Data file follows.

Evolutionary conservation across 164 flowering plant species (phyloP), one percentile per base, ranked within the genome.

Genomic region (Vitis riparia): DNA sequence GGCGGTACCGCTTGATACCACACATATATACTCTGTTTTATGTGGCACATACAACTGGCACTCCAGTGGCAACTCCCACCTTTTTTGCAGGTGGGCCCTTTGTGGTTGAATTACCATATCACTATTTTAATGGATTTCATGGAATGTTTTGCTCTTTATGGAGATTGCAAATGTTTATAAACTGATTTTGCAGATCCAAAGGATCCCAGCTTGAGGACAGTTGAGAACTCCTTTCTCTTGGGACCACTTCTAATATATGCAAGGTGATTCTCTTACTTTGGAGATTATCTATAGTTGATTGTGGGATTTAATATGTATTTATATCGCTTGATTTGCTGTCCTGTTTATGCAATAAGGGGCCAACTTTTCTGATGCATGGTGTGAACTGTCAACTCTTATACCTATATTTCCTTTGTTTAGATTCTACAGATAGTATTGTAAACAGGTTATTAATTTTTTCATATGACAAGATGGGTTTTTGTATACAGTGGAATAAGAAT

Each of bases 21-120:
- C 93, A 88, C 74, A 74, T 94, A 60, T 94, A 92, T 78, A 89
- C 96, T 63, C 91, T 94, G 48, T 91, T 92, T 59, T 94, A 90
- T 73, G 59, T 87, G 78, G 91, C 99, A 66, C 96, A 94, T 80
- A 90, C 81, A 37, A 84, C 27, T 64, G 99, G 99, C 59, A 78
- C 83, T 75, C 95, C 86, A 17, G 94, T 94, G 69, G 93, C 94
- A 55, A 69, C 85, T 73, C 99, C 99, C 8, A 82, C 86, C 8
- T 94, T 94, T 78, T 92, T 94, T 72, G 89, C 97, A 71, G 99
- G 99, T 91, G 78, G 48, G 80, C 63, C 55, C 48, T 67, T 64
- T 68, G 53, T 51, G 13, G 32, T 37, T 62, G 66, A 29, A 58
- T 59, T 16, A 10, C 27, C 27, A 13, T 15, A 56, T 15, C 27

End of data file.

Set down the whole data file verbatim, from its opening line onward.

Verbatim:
Evolutionary conservation across 164 flowering plant species (phyloP), one percentile per base, ranked within the genome.

Genomic region (Vitis riparia): DNA sequence GGCGGTACCGCTTGATACCACACATATATACTCTGTTTTATGTGGCACATACAACTGGCACTCCAGTGGCAACTCCCACCTTTTTTGCAGGTGGGCCCTTTGTGGTTGAATTACCATATCACTATTTTAATGGATTTCATGGAATGTTTTGCTCTTTATGGAGATTGCAAATGTTTATAAACTGATTTTGCAGATCCAAAGGATCCCAGCTTGAGGACAGTTGAGAACTCCTTTCTCTTGGGACCACTTCTAATATATGCAAGGTGATTCTCTTACTTTGGAGATTATCTATAGTTGATTGTGGGATTTAATATGTATTTATATCGCTTGATTTGCTGTCCTGTTTATGCAATAAGGGGCCAACTTTTCTGATGCATGGTGTGAACTGTCAACTCTTATACCTATATTTCCTTTGTTTAGATTCTACAGATAGTATTGTAAACAGGTTATTAATTTTTTCATATGACAAGATGGGTTTTTGTATACAGTGGAATAAGAAT

Each of bases 21-120:
- C 93, A 88, C 74, A 74, T 94, A 60, T 94, A 92, T 78, A 89
- C 96, T 63, C 91, T 94, G 48, T 91, T 92, T 59, T 94, A 90
- T 73, G 59, T 87, G 78, G 91, C 99, A 66, C 96, A 94, T 80
- A 90, C 81, A 37, A 84, C 27, T 64, G 99, G 99, C 59, A 78
- C 83, T 75, C 95, C 86, A 17, G 94, T 94, G 69, G 93, C 94
- A 55, A 69, C 85, T 73, C 99, C 99, C 8, A 82, C 86, C 8
- T 94, T 94, T 78, T 92, T 94, T 72, G 89, C 97, A 71, G 99
- G 99, T 91, G 78, G 48, G 80, C 63, C 55, C 48, T 67, T 64
- T 68, G 53, T 51, G 13, G 32, T 37, T 62, G 66, A 29, A 58
- T 59, T 16, A 10, C 27, C 27, A 13, T 15, A 56, T 15, C 27